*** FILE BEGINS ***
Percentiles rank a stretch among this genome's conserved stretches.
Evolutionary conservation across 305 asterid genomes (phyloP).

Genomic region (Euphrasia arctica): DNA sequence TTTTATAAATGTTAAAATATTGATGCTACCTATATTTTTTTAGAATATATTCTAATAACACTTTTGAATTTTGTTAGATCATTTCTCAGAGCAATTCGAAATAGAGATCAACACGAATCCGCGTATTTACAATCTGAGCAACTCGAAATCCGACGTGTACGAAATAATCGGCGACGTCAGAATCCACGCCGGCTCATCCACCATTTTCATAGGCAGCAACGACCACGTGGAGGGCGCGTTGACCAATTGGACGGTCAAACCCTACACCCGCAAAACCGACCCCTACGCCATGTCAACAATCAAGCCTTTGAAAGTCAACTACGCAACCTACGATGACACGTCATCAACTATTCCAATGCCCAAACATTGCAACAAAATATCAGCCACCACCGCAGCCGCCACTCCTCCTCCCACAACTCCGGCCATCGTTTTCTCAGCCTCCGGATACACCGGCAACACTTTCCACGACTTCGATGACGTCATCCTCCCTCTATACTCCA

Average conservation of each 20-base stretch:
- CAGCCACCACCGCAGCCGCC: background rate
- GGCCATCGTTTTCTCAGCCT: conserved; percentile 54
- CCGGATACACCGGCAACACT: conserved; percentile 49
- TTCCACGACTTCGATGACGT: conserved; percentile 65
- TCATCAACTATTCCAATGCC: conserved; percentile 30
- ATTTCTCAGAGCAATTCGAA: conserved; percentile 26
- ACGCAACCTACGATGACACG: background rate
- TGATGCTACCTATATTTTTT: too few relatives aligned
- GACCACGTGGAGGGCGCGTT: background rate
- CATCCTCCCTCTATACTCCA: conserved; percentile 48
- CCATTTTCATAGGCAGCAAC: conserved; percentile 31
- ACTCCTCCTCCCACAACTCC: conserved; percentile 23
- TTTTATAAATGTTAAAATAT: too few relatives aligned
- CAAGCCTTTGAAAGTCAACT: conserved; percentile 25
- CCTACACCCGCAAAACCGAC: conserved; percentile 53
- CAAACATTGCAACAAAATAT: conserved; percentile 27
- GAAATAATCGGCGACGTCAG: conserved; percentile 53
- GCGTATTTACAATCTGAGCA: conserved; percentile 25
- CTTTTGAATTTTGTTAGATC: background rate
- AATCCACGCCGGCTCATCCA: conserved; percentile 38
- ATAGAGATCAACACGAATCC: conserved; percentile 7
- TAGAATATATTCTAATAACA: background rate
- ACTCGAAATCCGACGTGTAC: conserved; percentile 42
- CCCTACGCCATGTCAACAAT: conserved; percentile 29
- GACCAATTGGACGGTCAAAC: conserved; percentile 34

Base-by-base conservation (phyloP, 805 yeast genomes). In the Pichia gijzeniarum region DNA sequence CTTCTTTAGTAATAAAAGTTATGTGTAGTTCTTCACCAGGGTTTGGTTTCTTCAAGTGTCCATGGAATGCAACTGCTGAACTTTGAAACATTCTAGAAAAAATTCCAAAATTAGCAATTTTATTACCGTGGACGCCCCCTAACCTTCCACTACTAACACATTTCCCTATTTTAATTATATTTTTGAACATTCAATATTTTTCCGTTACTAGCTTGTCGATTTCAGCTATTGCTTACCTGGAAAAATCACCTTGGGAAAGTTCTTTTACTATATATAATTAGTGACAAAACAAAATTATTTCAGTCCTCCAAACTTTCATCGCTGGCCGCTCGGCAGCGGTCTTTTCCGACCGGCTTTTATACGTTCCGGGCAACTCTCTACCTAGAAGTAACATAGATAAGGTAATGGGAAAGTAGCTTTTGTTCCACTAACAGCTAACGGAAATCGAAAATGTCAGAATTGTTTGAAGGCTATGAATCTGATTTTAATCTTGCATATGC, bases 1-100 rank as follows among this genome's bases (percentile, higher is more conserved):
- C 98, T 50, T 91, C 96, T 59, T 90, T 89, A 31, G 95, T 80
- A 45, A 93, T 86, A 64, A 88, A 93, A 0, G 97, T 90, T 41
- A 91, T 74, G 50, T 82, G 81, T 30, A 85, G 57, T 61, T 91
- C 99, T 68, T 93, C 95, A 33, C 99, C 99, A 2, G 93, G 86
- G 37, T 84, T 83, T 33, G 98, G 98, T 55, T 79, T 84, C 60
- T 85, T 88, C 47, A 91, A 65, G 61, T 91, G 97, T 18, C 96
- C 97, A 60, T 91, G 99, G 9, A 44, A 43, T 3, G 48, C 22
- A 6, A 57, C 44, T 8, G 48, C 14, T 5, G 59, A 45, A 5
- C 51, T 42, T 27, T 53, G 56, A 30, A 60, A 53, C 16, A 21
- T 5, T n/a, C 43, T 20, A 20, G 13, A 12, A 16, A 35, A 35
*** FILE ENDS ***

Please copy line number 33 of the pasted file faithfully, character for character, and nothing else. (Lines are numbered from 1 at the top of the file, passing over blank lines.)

- A 91, T 74, G 50, T 82, G 81, T 30, A 85, G 57, T 61, T 91